The safety line is for callers to alert officials to drugs, weapons and impending violence.
In each case of school violence that has horrified the nation, a student somewhere has known about the carnage to come.
That's why local schools and law enforcement agencies are establishing a new School Safety Hotline in Hernando County, officials announced Thursday. In hopes that another shooting like the one at Columbine High School can be prevented, the hotline will enable students, parents and anyone with concerns about crime in schools to report their suspicions anonymously.
"If anything has come out of this school violence, it's that we all need to work together," Hernando County Sheriff Tom Mylander said. "This will help students protect their own schools."
People are still urged to call 911 in emergencies, and officials still want students to talk to the school resource officers who visit their campuses. But in cases when someone feels as though he or she can't speak to an officer directly, the hotline will be there, officials said.
"This gives us another vehicle for students and families to use," school Superintendent John Sanders said. "Many are very reluctant to come forward because of their allegiance to friends."
Hernando County is the 22nd county in the state to adopt the new hotline, which can be reached at (877) 723-2728. The hotline will be answered by trained personnel who will take down information and forward it to local law enforcement. It is funded by a $100,000 legislative grant to the Florida Sheriffs Task Force, which oversees the project.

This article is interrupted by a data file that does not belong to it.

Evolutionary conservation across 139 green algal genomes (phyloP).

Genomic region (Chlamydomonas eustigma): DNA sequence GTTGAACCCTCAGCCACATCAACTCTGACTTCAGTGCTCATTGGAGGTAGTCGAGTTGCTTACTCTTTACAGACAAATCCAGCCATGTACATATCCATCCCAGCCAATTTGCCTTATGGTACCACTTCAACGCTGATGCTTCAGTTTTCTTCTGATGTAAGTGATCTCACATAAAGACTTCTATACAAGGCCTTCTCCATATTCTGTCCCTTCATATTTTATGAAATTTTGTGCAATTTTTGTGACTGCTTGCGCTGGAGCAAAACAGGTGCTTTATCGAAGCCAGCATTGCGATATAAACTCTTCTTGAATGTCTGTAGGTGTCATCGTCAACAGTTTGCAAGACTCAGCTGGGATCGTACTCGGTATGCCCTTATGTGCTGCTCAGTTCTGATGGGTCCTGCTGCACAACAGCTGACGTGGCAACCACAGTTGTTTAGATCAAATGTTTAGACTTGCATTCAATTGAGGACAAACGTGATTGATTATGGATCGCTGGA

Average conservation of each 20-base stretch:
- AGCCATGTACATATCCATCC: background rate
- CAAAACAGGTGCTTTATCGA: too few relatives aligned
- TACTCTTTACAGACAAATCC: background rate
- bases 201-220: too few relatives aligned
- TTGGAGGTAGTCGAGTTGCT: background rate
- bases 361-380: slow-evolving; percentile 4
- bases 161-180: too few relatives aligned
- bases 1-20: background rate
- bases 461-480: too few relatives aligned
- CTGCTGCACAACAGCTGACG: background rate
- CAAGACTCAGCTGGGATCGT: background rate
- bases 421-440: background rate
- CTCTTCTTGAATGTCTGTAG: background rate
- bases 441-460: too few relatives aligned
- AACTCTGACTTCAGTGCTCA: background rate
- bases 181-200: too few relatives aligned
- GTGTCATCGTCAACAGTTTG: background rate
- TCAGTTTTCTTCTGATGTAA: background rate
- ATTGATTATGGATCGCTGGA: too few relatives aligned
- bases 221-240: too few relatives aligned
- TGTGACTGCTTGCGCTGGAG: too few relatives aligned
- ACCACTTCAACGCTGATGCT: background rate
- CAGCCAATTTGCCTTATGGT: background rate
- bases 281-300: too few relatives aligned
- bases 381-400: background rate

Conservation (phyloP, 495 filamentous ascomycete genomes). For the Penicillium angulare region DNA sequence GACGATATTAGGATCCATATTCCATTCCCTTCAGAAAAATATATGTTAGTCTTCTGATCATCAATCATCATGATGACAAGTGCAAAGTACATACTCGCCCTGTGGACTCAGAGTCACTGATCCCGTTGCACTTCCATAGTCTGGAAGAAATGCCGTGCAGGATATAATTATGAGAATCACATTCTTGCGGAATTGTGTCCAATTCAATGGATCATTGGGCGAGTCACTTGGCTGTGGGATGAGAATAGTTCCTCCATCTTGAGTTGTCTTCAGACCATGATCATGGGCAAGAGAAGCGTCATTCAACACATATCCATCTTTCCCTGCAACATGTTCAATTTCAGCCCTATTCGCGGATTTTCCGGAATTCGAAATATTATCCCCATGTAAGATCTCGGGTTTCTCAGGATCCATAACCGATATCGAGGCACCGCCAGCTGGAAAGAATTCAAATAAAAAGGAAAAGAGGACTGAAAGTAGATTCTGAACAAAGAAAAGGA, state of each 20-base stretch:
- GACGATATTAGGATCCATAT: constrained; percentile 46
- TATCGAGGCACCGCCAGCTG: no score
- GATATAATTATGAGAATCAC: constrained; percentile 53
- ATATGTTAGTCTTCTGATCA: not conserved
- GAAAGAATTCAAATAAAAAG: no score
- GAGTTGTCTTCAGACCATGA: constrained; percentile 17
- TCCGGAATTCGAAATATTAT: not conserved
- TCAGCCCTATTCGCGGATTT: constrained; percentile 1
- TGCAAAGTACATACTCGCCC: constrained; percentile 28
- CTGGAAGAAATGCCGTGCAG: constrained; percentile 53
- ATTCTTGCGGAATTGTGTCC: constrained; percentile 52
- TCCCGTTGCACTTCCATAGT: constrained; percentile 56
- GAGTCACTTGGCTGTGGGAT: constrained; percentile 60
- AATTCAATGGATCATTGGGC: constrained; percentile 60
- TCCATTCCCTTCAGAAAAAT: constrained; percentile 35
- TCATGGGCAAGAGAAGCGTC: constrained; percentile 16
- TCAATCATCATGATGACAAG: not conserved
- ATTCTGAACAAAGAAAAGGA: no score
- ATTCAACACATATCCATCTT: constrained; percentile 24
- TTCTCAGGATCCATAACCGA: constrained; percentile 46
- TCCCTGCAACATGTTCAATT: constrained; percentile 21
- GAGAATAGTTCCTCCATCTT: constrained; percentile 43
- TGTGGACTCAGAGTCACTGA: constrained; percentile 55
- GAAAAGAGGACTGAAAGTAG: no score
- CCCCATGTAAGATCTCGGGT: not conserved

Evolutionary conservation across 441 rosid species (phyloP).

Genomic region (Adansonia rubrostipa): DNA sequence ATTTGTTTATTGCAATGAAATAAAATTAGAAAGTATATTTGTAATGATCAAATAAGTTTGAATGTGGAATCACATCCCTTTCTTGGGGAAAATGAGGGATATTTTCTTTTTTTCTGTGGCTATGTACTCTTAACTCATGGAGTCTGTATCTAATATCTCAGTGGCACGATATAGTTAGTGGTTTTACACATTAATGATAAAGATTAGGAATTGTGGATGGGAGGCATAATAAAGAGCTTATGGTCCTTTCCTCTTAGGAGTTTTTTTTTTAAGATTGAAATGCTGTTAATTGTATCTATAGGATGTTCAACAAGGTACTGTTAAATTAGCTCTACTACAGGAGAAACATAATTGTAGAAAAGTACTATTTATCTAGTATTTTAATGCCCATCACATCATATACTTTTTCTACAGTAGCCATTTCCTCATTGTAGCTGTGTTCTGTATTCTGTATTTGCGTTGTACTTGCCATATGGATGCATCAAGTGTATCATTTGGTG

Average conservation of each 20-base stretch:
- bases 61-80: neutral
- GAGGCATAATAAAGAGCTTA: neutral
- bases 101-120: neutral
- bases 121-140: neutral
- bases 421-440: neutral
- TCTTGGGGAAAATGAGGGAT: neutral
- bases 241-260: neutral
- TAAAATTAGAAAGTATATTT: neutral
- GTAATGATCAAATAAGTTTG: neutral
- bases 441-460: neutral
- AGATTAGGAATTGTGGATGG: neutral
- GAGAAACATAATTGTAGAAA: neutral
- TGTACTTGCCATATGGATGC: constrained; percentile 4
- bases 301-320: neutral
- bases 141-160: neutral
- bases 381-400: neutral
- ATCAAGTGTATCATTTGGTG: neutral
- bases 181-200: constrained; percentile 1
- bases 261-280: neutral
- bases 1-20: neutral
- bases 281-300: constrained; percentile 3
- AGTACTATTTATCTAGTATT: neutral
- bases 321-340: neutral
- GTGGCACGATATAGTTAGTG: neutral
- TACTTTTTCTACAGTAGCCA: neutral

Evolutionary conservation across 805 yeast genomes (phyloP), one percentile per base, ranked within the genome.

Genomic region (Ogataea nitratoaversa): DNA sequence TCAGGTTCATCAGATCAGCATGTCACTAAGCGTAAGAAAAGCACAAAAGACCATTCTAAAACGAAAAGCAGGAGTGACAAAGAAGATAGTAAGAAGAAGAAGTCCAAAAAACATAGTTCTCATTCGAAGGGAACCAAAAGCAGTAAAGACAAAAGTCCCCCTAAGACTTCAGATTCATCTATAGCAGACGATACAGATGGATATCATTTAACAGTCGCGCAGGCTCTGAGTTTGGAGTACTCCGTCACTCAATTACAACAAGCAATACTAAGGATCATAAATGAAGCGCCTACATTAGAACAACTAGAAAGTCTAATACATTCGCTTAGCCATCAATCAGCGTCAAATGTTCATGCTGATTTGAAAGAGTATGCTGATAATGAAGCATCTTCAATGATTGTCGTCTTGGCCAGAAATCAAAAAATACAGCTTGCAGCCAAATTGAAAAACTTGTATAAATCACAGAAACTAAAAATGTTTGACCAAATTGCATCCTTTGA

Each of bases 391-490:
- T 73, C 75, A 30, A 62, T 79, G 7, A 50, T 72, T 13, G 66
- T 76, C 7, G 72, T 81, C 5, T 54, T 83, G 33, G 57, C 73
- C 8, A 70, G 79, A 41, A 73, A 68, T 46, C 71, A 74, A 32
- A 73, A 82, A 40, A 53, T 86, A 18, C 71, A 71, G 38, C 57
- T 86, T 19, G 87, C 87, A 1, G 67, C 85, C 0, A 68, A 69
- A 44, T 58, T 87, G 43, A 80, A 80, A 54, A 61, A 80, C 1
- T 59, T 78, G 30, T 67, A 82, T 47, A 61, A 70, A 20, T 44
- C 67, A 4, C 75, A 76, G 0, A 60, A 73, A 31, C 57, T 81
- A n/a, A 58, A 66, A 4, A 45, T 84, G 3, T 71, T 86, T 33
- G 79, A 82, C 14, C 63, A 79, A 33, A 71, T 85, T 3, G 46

School officials said they have put up banners and posters and will distribute wallet-size calling cards so students are aware of the new hotline. Although some have reservations that students might use the line for pranks, administrators say they are stressing that all reports should be accurate and timely.
"The difficulty will be determining that which is true and that which is someone just jerking our chain," Sanders said. "But we think the benefit will outweigh the costs."
Detective Beverly Norcum, project coordinator with the state sheriffs task force, said other counties have seen tremendous benefit from the system, which was first instituted as a pilot program in Pinellas and Duval counties in April 1999.
Many of the hotline's callers are parents phoning in information passed to them through their sons and daughters, she said. Still more are students who overhear conversations about drugs and weapons on the school bus.
"Just this morning, they arrested a seventh-grader for bringing marijuana into his school in Polk County," Norcum said. "(Another time) we got a report of a fight at a certain location at a certain time. So we sent officers . . . and they didn't fight."
Hernando's hotline has been up for two weeks, and its promotion began last week. Officials say they have yet to receive tips but anticipate more calls as people learn of the hotline's existence.
Norcum said when students become assured that the line truly is anonymous, they will be more willing to volunteer information.
"They still have the fear that someone is going to know " if they call in, she said, stressing that calls to the hotline cannot be traced. "I tell them, I don't care who the caller is, I just want to know the information _ about the guns, the drugs, the violence."